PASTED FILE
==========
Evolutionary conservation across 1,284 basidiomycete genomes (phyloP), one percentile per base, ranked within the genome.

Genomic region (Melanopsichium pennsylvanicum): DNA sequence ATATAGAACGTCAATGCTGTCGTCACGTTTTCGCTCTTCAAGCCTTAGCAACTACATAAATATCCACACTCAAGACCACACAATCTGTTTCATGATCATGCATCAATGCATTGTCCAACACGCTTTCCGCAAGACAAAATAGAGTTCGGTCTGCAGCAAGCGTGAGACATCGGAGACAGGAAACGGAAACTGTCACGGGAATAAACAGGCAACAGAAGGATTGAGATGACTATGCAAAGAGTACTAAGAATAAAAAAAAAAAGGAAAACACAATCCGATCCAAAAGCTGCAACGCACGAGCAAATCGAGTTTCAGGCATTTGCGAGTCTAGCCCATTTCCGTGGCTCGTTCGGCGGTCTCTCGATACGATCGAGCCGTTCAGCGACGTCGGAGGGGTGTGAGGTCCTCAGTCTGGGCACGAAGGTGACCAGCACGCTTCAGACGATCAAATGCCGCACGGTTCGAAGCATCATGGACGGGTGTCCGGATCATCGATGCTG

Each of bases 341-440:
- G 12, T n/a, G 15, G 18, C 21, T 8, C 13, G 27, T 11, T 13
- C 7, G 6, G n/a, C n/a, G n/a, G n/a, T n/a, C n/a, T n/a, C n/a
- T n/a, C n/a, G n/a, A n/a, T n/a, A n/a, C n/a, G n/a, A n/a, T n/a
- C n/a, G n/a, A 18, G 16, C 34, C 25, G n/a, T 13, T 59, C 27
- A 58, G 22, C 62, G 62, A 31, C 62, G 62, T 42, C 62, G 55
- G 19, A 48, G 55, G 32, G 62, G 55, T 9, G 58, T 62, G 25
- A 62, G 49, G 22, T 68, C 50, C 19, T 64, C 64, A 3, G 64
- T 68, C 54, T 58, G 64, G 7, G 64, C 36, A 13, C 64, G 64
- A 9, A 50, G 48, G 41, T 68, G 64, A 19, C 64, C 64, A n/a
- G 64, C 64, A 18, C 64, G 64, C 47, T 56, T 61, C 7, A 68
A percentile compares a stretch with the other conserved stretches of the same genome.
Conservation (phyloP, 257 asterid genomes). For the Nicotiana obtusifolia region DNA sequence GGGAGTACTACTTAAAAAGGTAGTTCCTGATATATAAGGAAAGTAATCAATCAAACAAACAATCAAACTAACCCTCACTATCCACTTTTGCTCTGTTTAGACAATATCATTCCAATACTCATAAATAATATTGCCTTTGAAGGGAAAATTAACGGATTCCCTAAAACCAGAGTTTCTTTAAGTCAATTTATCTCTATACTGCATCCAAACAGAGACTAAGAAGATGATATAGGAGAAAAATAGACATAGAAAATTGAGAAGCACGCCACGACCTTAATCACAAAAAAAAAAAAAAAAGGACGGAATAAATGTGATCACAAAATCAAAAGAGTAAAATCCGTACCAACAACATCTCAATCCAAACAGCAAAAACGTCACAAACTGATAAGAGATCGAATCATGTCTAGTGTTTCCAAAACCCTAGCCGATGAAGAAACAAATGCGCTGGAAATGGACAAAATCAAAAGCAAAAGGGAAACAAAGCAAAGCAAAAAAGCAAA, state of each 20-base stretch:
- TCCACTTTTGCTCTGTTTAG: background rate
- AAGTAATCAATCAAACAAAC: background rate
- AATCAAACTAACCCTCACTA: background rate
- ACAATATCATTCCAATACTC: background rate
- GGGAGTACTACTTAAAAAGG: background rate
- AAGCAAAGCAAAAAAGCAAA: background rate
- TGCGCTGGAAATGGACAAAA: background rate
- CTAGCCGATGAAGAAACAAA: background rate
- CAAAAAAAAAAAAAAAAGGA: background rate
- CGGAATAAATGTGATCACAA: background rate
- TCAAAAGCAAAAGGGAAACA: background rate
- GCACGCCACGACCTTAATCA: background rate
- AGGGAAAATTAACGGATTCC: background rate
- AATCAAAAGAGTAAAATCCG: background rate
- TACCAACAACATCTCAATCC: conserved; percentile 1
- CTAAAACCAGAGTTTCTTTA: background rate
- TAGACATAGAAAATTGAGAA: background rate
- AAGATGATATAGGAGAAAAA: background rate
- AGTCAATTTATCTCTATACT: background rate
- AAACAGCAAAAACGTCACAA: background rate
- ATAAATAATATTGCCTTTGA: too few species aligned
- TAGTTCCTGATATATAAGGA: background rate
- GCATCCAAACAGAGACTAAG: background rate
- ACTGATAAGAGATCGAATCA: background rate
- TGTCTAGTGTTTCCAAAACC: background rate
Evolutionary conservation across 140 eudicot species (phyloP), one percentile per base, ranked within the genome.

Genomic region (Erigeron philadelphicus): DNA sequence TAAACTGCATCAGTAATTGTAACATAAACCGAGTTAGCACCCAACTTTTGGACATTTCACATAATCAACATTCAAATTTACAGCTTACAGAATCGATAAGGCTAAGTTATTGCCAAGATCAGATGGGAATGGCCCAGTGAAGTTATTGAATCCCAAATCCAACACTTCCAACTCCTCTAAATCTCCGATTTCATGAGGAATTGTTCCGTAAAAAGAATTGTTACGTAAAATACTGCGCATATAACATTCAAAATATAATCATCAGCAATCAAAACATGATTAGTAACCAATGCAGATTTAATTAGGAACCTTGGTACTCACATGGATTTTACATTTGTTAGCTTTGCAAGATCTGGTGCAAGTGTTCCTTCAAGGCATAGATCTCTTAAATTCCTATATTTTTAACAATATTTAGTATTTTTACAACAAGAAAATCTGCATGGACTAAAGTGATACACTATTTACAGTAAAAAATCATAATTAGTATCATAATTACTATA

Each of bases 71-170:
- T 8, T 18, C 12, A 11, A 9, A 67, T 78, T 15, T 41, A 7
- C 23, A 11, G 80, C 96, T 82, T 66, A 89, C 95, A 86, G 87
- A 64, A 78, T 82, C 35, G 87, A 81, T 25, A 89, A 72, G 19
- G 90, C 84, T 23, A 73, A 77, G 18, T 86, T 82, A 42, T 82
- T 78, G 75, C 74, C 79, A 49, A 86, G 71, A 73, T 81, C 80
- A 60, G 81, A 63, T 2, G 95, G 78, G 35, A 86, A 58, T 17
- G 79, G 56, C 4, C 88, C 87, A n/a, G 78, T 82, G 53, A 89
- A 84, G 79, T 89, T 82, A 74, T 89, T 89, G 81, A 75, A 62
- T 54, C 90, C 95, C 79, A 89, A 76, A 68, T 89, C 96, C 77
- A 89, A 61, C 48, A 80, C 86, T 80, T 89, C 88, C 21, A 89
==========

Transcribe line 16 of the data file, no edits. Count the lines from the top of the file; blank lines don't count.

- TCCACTTTTGCTCTGTTTAG: background rate